UN says Afghan women fear going out alone because of Taliban decrees on clothing and male guardians


ISLAMABAD (AP) — Afghan women are afraid or feel unsafe leaving their homes alone because of Taliban decrees and enforcement campaigns on clothing and male guardians, according to a report by the United Nations Mission in Afghanistan.

The report was released days before a UN-convened meeting in the Qatari capital Doha, where member states and special envoys to Afghanistan are expected to discuss the Taliban’s engagement.

they are also banned denying women access to work, travel and health care if they are unmarried or have no male guardian, and arresting those who do not observe the Taliban’s interpretation of the hijab, or Islamic headscarf.

The UN mission’s report, published on Friday, said the orders were being enforced through arrests, harassment and intimidation. The women said they were afraid to go to public places because of the threat of arrest and the “long-lasting stigma and shame” associated with being taken into police custody.

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More than half of the women interviewed for the report felt unsafe leaving home without a male guardian or mahram. The risk to their safety and their level of anxiety worsened whenever new decrees specifically targeting them were announced, the report said.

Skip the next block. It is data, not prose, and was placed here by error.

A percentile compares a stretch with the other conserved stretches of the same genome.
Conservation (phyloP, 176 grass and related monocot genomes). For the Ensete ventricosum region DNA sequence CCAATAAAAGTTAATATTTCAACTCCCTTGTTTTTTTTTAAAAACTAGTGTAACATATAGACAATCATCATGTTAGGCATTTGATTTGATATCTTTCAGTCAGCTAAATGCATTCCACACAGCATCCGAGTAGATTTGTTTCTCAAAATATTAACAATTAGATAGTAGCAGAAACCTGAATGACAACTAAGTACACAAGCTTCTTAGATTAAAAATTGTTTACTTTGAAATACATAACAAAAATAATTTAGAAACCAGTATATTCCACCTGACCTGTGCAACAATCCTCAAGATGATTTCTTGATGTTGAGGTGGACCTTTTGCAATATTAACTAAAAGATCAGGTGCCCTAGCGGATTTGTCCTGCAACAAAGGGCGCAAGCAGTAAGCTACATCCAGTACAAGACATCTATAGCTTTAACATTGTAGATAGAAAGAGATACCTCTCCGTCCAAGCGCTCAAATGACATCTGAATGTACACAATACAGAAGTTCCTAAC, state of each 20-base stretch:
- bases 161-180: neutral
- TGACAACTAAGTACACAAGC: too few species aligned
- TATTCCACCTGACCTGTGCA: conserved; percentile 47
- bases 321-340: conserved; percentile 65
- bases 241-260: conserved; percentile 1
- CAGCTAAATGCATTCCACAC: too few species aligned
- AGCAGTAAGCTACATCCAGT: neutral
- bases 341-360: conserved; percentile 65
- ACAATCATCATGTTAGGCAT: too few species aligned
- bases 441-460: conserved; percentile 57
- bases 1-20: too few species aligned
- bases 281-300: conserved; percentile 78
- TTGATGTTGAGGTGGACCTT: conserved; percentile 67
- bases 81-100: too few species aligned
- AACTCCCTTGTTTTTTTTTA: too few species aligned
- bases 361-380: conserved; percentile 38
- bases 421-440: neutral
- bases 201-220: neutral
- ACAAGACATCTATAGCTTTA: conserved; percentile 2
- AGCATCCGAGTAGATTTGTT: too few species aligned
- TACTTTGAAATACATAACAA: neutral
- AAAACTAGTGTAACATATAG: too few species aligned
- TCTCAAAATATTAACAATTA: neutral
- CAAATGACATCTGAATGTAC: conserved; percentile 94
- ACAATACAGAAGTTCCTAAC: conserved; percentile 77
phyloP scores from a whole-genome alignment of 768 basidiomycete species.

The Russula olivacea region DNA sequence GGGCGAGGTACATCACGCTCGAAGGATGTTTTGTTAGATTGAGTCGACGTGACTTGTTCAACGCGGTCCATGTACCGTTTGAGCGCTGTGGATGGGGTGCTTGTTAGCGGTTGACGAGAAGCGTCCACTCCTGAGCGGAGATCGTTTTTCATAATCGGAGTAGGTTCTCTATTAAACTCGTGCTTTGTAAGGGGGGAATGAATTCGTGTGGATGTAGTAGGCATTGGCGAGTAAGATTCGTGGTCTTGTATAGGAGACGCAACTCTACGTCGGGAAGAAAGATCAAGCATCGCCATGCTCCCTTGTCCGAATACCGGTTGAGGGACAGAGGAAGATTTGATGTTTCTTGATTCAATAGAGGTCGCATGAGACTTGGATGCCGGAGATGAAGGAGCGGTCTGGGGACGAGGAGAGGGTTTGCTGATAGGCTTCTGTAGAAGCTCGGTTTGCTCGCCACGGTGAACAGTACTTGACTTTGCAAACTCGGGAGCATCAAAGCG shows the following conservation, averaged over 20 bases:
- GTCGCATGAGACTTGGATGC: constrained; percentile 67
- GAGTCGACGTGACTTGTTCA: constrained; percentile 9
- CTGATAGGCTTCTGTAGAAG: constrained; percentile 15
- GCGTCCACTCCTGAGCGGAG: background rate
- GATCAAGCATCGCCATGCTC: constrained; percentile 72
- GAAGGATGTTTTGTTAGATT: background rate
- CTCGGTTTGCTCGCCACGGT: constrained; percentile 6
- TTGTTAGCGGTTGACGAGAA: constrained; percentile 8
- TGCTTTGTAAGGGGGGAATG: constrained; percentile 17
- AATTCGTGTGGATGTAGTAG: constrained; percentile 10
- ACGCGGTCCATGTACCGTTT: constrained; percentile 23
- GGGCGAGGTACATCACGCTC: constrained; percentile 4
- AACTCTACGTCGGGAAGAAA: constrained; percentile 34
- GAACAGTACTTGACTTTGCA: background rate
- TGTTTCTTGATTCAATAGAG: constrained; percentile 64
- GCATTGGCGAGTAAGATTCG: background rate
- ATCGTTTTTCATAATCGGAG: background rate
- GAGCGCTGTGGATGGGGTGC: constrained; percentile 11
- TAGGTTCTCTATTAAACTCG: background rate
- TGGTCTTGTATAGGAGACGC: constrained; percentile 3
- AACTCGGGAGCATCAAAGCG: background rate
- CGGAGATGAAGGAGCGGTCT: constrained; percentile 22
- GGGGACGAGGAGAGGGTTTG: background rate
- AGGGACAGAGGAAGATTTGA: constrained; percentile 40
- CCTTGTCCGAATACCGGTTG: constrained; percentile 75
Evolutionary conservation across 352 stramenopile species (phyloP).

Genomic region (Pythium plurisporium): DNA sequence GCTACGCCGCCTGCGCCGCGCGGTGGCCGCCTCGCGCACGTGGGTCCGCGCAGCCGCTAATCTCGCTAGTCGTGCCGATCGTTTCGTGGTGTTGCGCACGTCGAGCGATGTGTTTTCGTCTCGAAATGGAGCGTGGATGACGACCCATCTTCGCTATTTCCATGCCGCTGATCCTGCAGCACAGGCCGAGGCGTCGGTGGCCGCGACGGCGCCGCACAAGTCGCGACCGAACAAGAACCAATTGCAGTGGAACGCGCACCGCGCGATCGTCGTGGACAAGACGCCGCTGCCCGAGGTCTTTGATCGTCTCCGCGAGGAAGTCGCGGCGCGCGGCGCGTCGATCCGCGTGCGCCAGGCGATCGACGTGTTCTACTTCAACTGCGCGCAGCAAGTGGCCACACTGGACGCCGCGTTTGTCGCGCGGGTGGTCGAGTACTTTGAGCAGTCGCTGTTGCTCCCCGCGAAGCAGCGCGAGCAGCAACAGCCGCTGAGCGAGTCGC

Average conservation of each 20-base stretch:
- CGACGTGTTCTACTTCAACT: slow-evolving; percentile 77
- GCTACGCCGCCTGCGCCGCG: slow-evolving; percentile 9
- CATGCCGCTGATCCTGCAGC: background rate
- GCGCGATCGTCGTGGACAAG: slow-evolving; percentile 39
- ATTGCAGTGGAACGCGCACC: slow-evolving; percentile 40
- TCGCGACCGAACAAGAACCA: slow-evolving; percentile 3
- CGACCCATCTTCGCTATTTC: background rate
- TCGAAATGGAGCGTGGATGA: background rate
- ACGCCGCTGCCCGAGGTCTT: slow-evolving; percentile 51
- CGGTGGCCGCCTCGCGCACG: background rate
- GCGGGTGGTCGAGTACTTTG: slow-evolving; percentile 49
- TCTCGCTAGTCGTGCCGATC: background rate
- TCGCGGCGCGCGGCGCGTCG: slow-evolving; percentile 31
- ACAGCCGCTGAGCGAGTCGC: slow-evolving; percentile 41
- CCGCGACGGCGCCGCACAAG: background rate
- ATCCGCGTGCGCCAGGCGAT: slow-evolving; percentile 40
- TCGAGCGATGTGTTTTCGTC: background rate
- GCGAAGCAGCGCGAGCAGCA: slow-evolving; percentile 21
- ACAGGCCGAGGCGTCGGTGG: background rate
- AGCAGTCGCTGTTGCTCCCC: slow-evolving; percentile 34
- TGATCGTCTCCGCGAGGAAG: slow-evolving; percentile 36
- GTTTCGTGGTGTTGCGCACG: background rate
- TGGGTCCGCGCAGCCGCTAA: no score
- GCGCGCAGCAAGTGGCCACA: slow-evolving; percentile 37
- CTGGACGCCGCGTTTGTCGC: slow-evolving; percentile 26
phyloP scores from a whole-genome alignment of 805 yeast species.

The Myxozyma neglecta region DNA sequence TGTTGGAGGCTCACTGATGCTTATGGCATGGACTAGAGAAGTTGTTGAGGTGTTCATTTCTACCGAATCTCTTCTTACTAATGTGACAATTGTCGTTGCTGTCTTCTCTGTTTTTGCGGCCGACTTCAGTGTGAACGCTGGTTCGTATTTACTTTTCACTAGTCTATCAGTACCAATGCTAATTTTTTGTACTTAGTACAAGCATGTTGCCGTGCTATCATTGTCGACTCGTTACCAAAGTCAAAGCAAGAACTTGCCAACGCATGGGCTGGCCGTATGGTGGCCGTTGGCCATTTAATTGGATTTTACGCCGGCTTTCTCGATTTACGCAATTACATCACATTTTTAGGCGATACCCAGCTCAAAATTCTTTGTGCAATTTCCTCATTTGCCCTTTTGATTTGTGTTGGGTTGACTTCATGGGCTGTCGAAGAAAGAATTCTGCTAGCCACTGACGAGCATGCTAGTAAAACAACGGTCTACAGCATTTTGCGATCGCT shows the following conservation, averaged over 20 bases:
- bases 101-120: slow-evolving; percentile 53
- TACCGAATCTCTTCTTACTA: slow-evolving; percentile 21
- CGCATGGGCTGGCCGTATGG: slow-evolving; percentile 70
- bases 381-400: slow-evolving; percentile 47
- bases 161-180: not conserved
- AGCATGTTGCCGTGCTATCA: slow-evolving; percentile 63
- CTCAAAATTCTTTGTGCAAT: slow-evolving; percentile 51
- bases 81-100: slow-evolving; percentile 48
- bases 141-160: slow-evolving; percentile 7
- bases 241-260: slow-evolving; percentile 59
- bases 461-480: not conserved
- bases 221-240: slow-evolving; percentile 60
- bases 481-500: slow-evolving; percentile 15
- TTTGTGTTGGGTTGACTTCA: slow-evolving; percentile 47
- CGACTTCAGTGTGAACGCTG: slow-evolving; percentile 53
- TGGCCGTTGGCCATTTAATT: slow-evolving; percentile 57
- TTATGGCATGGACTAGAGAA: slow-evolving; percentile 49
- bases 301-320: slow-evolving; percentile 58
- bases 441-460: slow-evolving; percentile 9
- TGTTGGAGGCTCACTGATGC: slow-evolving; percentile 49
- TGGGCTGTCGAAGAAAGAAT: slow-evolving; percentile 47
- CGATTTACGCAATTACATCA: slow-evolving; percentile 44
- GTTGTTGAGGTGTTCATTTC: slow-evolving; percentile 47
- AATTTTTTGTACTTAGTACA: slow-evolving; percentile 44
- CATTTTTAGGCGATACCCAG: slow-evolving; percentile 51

Women who went out with a mahram felt safe, but having to depend on another person to accompany them felt stressed. Some reported that their male guardians scolded them for “wasting time” if they wanted to go to certain stores or deviate from the limited route to perform basic essential tasks.

This reduces the possibility of “enjoying even subtle moments of excitement or leisure” outside the home, the report said.

Some women said that male relatives were also afraid and reluctant to leave the house with female relatives, as it could expose them to Taliban harassment.

No one from the Ministry of Vice and Virtue, which is the Taliban’s morality police and enforces the decrees, was immediately available for comment about the UN report.

Heather Barr of Human Rights Watch told The Associated Press that Afghan women’s fear of leaving home unaccompanied was “harmful and devastating”, but not surprising.

Barr said it appears that scaring women and girls from leaving their homes is a specific goal of the Taliban.

“This raises questions about what this discussion means in Doha, where the UN is hosting the special envoys,” he said. For women around the world.”

United Nations envoy to Afghanistan warned last year The Taliban believe that unless they are removed, international recognition of the country as the legitimate government will remain “almost impossible” restrictions On women.

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